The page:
You could argue that the starting quarterback at Iowa is the most recognizable athlete in the state. With no professional teams, his play is analyzed from the arm chair on a frequent basis.
Class of 2020 signal caller Deuce Hogan learned about that on Friday when he unofficially visited campus. The Texan met with current No. 1, Nate Stanley, during the stop.
“Nate was an incredible guy. We talked a little bit about the offense but a lot more about what it’s like to be the quarterback of the Iowa Hawkeyes, what that means,” Hogan told HN.
They offered the 6-foot-4, 190-pounder from Grapevine (TX) Faith Christian a scholarship on May 9. He then made them a part of his current campus recruiting tour that’s already stopped at Tulsa, Oklahoma State and Iowa State, programs that also have offered.
In addition to those schools, Hogan reports opportunities from Baylor, Boston College, Colorado, Houston, Syracuse and others. Texas, Texas A&M, Texas Tech, LSU, Ole Miss, Wisconsin and Michigan State are among others showing him interest.
He received an all-inclusive visit at Iowa. He saw all the facilities and met with academic advisors. He tried on the Hawkeye uniforms and took photos.
Quarterback coach Ken O’Keefe and head coach Kirk Ferentz spent a lot of time with him.
“I loved the white-board session with Coach O’Keefe,” Hogan said.
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He got a good feel what it would be like playing in the program.
“We talked strategy and basically what it means to be an Iowa Hawkeye, more specifically the quarterback position. They also gave me some great advice in terms of the recruiting process. It was really good stuff,” Hogan said.
“It was also a lot of just getting to know each other, sharing stories, and building the relationship.”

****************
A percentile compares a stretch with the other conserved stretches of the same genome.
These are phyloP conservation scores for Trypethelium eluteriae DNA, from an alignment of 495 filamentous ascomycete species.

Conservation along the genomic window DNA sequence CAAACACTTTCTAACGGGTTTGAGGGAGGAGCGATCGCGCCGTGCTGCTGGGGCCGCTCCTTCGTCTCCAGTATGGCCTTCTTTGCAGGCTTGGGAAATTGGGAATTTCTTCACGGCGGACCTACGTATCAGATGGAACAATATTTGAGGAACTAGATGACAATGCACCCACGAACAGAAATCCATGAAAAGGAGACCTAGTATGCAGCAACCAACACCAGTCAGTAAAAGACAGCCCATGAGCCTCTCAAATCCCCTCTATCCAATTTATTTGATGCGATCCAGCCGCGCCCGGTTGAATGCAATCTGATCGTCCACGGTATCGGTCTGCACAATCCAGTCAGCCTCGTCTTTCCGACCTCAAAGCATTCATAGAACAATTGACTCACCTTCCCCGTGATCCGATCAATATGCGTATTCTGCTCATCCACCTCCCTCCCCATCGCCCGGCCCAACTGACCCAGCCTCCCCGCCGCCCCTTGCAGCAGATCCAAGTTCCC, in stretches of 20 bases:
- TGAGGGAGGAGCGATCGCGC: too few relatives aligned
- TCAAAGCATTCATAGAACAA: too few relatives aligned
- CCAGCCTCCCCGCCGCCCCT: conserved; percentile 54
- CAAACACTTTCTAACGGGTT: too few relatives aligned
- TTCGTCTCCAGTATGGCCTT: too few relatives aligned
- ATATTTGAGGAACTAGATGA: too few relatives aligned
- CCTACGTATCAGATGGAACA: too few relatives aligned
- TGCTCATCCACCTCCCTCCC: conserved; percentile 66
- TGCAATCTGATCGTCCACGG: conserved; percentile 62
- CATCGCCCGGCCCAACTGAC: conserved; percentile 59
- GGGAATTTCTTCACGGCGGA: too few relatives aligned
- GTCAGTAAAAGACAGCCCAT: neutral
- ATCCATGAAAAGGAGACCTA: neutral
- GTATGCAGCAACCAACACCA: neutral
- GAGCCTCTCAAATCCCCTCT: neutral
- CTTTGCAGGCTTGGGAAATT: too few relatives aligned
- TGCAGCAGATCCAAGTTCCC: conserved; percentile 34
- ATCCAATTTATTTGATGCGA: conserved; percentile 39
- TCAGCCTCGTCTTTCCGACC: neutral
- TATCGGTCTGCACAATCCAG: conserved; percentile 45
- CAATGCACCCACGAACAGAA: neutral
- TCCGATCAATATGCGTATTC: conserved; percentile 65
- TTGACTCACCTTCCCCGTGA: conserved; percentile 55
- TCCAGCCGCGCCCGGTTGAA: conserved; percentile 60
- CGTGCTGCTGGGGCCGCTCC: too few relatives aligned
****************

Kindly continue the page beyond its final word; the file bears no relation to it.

The Iowa coaches felt he was a good fit for the offense, which is why they offered a scholarship. He saw what they saw during his visit.
“I think everything about my game translates to what they run on offense. The whole chess-game/pro-style aspect of their offense is one of my greatest strengths. I take pride in my ability to drop from under center and sit in the pocket and pick you apart,” Hogan said.
“I am also very fond of the things that they do off of play action. That’s another thing I’m good at.”
He meshes with the “Iowa way.” He believes in the Hawkeye philosophy.
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“I learned that the Hawkeye football program is based upon the belief that culture trumps talent and strategy, and I believe that 100 percent,” Hogan said.
“I came away from the visit impressed and excited to continue to build relationships with these coaches and people.”
As a sophomore, Hogan completed 219 of 372 passes (58.8 percent) for 2,716 yards and 29 touchdowns against 12 interceptions, according to 247.
Here’s a look at highlights from Hogan’s 10th-grade season: